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Mick Hardin took his standard two-minute shower, toweled off in one minute, and spent two more getting dressed. His T-shirt was damp against the wet splotches on his torso but he didn’t care. He ran his hand over his head to comb his hair, which was already getting longer. He didn’t care about that, either. As of 2400 hours last night, he’d ended his status as a serving member of the United States military. He was no longer duty bound to care about anything.

He studied his freshly shaven reflection in the misty mirror. He was thirty-nine years old, still fit, with all his teeth and hair. Not much to brag on, but it was more than a lot of people. If he didn’t get too spendy, he could live on his pension for decades. Prior to resignation, he’d agreed to train new CID investigators in exchange for promotion and a commensurate raise. He’d done that for a year. Mick had been surprised to enjoy working with young soldiers but not enough to extend enlistment. He wasn’t a teacher, he was an investigator, and now he was unemployed.

Every action seemed significant on his final day in the army—the last shower, the last bed made, the last breakfast of runny eggs, hard toast, and dry potatoes. His final walk from the mess hall to the barracks. His last withdrawal from the bank on base—twenty thousand dollars in cash. Activity on Fort Leonard Wood continued as if nothing important was occurring. To all the other soldiers, nothing was, just another dull day in the service.

He carried a suitcase and a duffel bag to his truck. A corporal gave Mick his final salute, sloppy and quick, the perfunctory gesture indicating a hangover. At the main gate he nodded to the guards and drove north past the ubiquitous enterprises near all garrisons—pawn shop, pizza place, tattoo shop, strip club, and gaming center. Fast food and cheap motels. Fort Leonard Wood was in the Missouri Ozarks, pretty country that reminded Mick of home. He drove northeast to Saint Louis, where he got on I-64 for the long drive east to Rocksalt, Kentucky. The old truck ran well, a 1963 stepside that had belonged to his grandfather, the man who’d raised Mick deep in the Daniel Boone National Forest.

Like all soldiers, he’d dreamed of this day since boot camp. Now it was anticlimactic and depressing. He was grateful to be spared a formal and tedious ceremony requiring stoic endurance. His career had ended with his signature on multiple forms. It was similar to divorce. In both cases, a significant portion of his life stopped abruptly with legal documents in a bland office. He underwent a quick sensation of doubt that he swept aside.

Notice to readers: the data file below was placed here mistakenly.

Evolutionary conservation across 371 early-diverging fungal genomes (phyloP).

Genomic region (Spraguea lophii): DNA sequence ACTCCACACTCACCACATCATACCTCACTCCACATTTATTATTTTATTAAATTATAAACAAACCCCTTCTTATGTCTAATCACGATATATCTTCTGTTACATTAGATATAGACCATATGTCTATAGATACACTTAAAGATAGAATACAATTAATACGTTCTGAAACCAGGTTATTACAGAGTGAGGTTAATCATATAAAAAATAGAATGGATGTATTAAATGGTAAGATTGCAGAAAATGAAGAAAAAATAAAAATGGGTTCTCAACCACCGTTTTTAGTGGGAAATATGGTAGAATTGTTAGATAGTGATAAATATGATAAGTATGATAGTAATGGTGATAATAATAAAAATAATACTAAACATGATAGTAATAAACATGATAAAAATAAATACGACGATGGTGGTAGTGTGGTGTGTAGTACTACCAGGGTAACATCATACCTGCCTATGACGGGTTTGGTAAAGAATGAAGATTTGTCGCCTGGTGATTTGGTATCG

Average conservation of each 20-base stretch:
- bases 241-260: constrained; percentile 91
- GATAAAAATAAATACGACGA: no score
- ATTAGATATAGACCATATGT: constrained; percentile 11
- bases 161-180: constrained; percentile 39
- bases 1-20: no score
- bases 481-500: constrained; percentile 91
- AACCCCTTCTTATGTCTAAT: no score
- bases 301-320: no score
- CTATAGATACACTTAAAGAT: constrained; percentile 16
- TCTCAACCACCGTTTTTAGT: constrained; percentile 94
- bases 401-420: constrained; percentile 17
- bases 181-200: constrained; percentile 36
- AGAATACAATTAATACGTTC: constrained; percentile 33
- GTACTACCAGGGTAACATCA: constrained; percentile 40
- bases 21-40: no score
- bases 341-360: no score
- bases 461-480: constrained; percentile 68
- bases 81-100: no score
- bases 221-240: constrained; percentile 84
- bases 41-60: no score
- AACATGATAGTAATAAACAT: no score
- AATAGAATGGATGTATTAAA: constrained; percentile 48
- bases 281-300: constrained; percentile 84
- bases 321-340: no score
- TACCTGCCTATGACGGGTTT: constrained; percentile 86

After serving four tours as a combat paratrooper he’d transferred to CID and spent twelve more years tracking down soldiers who’d committed violent felonies. Now he was free, truly free. Free from orders, war, and pressure. Free from emotional responses of victims and their families. Free from making an error with colossal repercussions—the wrong person arrested and a killer still at large.

Mick had a plan for his future, at least the first six months, but he was flexible, ready to shift with any circumstance. No plan survived first contact with the enemy, even if the enemy was civilian life. Affairs had not unfolded the way he’d previously imagined at his retirement—opening a boat rental business on Cave Run Lake and running it with his wife. Now Peggy was living with her new husband and their child. His mother and father were long dead, and the house he’d grown up in had burned to the ground. Mick was going home to a place that was no longer home.

He stopped for gas three times and made it to Rocksalt in ten hours, his speed hampered by the old truck. He’d been gone two years and the town appeared the same—few cars, no pedestrians, the traffic lights blinking both ways at the four intersections. He drove straight to his sister’s house. Calling ahead was not a habit with him, a problem at times for his CO, his ex-wife, and his sister. He’d grown up with no telephone and never embraced the widespread use of cell phones. His own was in the glove compartment, turned off. Arriving unannounced had its benefits, especially when taking into custody a young man trained to kill. He no longer needed to think that way but it was deeply ingrained, the same as vigilance toward suspicious objects by the road, a vehicle that followed for too long, or the quick motion of a furtive figure in the shade. The intensity of the habit had kept him alive in war zones. But he understood that it had severely undermined his marriage and he wondered if he was capable of maintaining a close relationship. Neither he nor his sister had ever been very good at it.